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Spice of life



Visiting swanky City Shopping Mall recently, i found myself behaving like a village bumpkin faced with an avalanche of choices. I counted 18 types of organic cheese, 90 varieties of toothpaste, 200 shades of lipstick and 50 kinds of hair mousse. While picking up a tube of toothpaste, i was totally at a loss. Should i choose the herbal variety with added fluoride, the cavity-busting option with baking soda or the original formula with flavoured crystals? What would anyone do if given the onerous task of choosing from 600 kinds of coffee and 400 brands of shampoo?

The other day, i peeked into the laptop of a junior colleague who seemed totally lost switching between matrimonial websites. Grilled, he said he'd 'shortlisted' some 50 responses in an exercise he later confessed to be bride-hunting. He had also put an advertisement in the matrimonial columns of a few national dailies. The result was astounding. Among some 'prospective' choices numbering no fewer than 300, he zeroed in on 40 applications. "But you only need one soulmate," i mumbled. To which he replied, nonplussed, "That's precisely the problem. I can't have a swayamvar like in the days of yore. Nor is polygamy allowed in India!" For those hapless and harried enough not to be able to find a suitable spouse, picking one through the market is even more brain-racking.

Likening myself to a village bumpkin overawed by the ways of the city, i feel quite intimidated visiting posh restaurants. The first difficulty is not what to eat but what not to, that is, if you decide to go beyond the regular fare. A friend of mine left the dinner table of a chic restaurant in a huff because one of the randomly picked exotic-sounding 'specials' among 20 suggested by the waiter did not work well with his girlfriend's tummy. That cost him the relationship.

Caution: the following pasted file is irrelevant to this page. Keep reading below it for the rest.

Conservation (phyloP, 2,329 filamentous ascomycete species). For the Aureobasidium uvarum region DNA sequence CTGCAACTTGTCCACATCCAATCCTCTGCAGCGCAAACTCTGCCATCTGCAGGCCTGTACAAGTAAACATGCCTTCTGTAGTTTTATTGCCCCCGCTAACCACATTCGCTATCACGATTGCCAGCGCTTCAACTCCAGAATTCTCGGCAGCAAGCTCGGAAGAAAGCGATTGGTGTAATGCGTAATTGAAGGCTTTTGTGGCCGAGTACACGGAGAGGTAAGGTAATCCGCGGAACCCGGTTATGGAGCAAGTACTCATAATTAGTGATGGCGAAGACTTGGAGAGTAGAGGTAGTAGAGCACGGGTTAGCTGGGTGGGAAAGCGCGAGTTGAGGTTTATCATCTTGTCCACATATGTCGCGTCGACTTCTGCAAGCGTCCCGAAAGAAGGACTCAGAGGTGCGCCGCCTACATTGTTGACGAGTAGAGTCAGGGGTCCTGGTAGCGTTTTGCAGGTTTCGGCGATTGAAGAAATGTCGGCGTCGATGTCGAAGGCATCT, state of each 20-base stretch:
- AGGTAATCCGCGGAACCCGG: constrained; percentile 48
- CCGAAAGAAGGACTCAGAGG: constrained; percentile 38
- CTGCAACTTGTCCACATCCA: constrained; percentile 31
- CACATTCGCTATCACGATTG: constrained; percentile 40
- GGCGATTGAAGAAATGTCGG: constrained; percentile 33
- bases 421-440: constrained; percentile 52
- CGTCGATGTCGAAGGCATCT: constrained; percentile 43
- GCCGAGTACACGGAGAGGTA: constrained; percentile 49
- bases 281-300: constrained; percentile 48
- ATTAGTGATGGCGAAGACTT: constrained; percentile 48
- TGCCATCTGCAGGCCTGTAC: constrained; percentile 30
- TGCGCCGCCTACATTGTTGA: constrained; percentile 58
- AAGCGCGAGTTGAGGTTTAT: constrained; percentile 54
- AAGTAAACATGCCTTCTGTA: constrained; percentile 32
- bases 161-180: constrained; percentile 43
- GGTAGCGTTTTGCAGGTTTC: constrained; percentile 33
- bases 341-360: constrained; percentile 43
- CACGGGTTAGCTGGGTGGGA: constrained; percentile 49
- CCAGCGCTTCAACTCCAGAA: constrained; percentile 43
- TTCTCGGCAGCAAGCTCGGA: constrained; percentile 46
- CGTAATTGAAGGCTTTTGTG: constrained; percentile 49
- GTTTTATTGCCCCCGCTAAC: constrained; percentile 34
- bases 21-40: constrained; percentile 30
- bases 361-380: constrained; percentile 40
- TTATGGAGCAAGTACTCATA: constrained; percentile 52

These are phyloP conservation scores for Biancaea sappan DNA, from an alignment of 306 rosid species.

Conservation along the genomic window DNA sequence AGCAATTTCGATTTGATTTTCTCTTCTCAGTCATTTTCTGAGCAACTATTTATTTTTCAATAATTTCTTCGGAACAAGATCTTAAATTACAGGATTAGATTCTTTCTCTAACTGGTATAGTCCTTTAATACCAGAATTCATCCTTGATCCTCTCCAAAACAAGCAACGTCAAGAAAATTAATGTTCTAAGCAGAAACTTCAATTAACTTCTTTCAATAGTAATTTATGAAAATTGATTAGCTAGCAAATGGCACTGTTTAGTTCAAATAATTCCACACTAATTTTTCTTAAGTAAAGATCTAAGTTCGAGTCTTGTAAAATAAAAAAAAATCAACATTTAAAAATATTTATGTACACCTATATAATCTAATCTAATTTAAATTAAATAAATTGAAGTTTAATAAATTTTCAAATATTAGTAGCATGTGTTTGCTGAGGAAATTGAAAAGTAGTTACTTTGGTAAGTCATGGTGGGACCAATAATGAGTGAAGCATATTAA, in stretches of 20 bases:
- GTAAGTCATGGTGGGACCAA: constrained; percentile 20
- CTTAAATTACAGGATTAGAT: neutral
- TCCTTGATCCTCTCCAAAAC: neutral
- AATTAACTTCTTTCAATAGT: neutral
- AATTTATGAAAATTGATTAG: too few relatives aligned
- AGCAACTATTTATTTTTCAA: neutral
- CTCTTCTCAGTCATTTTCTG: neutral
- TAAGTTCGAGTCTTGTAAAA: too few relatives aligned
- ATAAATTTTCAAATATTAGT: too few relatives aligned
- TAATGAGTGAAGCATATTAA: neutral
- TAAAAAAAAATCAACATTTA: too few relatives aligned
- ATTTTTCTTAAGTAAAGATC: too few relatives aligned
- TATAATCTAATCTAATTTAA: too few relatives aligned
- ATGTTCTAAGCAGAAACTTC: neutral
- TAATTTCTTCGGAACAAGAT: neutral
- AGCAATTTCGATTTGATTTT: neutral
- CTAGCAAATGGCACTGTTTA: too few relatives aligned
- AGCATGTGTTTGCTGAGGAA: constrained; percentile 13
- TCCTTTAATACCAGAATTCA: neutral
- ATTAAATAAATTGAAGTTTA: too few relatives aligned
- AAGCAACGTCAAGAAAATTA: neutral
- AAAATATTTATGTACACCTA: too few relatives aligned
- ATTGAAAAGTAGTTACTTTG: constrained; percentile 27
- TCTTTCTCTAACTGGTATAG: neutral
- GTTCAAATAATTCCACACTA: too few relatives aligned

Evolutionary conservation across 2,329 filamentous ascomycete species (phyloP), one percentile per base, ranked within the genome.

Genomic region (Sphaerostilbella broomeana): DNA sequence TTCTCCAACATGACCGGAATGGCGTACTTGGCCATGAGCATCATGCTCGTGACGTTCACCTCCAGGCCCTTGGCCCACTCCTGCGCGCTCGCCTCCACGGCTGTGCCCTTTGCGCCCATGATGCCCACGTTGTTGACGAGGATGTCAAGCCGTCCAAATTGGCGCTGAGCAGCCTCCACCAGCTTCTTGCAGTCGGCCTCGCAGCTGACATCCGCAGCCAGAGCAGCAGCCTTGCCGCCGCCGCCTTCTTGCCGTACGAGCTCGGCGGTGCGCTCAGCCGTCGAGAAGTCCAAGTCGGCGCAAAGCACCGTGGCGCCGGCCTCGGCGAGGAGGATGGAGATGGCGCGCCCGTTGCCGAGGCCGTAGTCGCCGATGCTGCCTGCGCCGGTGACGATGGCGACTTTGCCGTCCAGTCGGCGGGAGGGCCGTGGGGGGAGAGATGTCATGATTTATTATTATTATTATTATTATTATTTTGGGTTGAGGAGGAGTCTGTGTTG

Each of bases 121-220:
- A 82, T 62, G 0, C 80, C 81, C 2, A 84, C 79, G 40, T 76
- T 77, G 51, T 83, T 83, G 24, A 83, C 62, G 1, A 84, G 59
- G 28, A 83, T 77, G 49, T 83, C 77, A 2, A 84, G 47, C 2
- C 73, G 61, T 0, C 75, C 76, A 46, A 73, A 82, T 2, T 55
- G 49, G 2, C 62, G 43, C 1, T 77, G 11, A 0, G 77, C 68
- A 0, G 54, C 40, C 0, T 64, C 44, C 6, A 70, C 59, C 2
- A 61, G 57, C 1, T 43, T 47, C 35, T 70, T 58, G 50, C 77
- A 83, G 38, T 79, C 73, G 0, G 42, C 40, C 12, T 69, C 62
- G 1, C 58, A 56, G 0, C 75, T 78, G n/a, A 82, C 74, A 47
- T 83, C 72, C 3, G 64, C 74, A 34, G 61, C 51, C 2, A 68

I know of a simpleton who, on visiting a rich man's house, was struck by the ordeal of making a simple choice of what to drink. The reason: the host believed in customising service to a fault. When the poor guest opted for orange juice, he was asked if he wanted it to be organic or regular, with or without calcium and, finally, with minimal or maximal pulp. That's when he swiftly switched to tea. But then he had to choose between Ceylon tea, herbal tea, bush tea, honey bush tea, iced tea and green tea. To have his Ceylon tea with milk, he had to choose between goat milk, camel milk and cow milk. To have his tea sweetened, he had to choose between beet sugar and cane sugar.

Tired of such bizarre if 'meticulous' hospitality, the guest finally settled for a glass of water. Mineral water or still water, he was asked. Mineral water, he replied. He was then asked to clarify whether he wanted it flavoured or non-flavoured. The matter was finally settled when, unable to take it any longer, he burst into a fit of rage and exclaimed: "I'd rather die of thirst!

None of us wants to make a wrong choice or be a sucker. Yet, this isn't just about our dilemmas when making serious choices like selecting a pension plan or an insurance plan, a holiday destination, an educational board for one's ward or a doctor to consult. Why, sometimes it gets so difficult simply to decide which pair of jeans one should buy. There's slim fit, easy fit, relaxed fit and, of course, baggy and extra baggy. Choose among them, but there's still the fabric: should it be stone-washed, acid-washed or 'distressed'? Finally, will it be button-fly or zipper-fly? My conclusion: we've become addicted to variety, which is really many, many versions of the same thing. And they call this variety the spice of life!



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